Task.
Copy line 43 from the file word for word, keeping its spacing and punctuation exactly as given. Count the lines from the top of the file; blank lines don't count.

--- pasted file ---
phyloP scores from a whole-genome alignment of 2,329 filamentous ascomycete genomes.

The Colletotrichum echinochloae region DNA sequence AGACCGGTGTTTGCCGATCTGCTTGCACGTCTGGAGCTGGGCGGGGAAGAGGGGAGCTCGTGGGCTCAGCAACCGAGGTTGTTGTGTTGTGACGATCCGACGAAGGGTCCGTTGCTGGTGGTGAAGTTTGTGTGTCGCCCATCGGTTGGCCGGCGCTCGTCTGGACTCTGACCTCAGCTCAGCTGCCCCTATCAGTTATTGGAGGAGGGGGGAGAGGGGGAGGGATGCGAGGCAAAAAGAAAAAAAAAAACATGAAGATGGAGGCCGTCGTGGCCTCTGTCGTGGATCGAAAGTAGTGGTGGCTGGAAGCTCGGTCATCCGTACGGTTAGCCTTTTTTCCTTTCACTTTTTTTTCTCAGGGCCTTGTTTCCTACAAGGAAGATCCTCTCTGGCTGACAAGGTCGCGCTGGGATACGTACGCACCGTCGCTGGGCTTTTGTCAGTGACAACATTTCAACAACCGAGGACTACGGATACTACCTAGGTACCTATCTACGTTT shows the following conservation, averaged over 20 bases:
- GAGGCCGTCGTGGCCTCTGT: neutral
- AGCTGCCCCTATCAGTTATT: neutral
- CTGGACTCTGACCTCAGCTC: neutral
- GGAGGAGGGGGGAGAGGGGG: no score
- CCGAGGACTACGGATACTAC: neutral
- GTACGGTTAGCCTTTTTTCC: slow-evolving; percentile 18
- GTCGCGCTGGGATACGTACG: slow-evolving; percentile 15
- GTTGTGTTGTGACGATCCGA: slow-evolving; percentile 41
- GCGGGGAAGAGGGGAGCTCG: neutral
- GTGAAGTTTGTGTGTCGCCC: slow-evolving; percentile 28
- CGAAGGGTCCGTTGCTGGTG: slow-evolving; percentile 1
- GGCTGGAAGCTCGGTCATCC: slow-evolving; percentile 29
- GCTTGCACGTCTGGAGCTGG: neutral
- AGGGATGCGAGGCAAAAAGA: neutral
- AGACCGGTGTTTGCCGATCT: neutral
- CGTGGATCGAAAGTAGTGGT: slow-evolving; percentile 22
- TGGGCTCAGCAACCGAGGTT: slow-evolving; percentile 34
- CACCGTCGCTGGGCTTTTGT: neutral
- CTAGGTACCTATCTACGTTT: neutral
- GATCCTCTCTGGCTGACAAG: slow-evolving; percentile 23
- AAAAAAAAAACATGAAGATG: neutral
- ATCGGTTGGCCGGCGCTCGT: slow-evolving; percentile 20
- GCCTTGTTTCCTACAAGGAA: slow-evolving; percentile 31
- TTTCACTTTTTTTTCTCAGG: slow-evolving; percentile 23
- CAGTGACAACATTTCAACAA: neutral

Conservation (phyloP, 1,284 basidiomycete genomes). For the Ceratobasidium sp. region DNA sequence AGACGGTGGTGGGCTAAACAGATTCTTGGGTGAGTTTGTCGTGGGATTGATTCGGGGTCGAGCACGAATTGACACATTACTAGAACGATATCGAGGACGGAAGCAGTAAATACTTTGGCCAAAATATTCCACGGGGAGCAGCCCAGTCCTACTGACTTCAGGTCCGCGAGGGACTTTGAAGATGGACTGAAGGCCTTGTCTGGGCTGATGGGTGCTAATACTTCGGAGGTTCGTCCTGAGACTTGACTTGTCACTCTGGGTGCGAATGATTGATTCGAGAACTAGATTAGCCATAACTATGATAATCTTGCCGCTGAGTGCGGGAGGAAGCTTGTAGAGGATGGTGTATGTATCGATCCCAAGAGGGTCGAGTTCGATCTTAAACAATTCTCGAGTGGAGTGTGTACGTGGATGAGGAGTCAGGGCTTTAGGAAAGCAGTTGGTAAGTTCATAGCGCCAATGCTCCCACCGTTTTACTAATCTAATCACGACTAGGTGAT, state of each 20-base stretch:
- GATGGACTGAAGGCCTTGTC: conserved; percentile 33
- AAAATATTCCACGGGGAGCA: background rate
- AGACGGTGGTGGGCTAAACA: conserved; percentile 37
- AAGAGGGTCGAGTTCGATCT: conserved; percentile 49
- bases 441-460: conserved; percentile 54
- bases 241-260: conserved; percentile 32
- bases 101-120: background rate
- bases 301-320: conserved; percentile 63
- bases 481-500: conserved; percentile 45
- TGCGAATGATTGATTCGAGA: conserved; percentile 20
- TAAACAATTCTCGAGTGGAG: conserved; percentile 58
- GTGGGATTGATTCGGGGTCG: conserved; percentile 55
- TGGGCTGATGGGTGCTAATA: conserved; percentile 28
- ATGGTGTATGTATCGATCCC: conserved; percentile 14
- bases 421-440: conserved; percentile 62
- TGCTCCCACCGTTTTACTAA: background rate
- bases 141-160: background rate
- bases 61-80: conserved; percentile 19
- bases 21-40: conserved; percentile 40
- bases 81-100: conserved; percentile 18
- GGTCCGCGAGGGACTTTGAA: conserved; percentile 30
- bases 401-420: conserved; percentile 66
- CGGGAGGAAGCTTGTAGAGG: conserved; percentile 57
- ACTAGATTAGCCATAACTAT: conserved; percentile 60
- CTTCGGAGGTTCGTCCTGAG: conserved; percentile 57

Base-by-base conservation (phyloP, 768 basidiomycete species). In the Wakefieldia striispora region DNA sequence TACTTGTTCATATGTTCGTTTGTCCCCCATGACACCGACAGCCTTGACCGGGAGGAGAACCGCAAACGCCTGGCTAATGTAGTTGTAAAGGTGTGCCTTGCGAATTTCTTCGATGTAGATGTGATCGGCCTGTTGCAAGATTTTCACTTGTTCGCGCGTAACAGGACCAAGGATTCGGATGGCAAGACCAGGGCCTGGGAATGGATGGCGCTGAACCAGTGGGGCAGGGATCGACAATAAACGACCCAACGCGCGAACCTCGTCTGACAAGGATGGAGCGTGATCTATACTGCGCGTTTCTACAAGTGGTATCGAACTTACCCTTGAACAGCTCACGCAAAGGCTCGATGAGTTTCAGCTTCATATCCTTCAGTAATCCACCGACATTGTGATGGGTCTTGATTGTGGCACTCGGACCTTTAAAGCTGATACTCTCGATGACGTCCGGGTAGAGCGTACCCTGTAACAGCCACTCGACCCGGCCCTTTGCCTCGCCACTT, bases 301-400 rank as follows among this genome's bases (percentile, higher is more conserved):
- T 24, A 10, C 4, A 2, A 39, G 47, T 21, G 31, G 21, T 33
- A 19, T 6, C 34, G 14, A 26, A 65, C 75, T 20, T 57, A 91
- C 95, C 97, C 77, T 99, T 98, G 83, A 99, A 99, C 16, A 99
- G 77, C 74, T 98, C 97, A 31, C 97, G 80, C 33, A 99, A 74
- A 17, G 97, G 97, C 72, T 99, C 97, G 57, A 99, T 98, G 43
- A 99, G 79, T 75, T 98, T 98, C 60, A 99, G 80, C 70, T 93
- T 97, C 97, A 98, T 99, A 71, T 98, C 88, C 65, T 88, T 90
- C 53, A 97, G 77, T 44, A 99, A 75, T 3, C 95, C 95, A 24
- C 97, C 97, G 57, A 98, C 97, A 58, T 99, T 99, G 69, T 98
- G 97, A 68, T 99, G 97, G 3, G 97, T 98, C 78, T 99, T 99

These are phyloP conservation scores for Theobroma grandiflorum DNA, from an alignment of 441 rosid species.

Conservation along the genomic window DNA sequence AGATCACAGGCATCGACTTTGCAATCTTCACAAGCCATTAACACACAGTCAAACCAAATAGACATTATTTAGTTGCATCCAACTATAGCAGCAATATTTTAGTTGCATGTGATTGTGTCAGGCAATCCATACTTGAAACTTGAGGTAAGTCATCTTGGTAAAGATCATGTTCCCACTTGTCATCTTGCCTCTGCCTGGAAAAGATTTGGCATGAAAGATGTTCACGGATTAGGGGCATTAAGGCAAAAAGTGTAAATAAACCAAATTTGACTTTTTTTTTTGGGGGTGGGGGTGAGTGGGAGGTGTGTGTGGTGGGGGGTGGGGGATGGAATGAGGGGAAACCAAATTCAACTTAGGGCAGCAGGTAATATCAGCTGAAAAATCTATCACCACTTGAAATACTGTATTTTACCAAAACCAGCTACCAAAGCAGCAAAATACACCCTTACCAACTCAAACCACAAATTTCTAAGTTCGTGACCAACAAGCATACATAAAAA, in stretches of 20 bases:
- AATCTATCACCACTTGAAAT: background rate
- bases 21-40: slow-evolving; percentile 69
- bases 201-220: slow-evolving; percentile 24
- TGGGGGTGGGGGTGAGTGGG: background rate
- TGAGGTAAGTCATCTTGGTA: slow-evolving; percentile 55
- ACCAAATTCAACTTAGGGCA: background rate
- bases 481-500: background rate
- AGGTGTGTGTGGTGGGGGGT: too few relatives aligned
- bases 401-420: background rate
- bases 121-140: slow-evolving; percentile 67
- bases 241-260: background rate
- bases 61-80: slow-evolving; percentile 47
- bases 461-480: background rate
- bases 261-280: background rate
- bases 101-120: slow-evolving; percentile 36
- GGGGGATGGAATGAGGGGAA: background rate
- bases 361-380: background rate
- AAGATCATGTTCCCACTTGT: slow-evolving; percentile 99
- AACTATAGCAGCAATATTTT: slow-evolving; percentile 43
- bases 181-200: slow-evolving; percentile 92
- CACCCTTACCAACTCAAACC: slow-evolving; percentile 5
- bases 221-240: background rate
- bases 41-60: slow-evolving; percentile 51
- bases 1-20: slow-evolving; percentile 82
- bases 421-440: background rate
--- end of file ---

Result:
- bases 421-440: conserved; percentile 62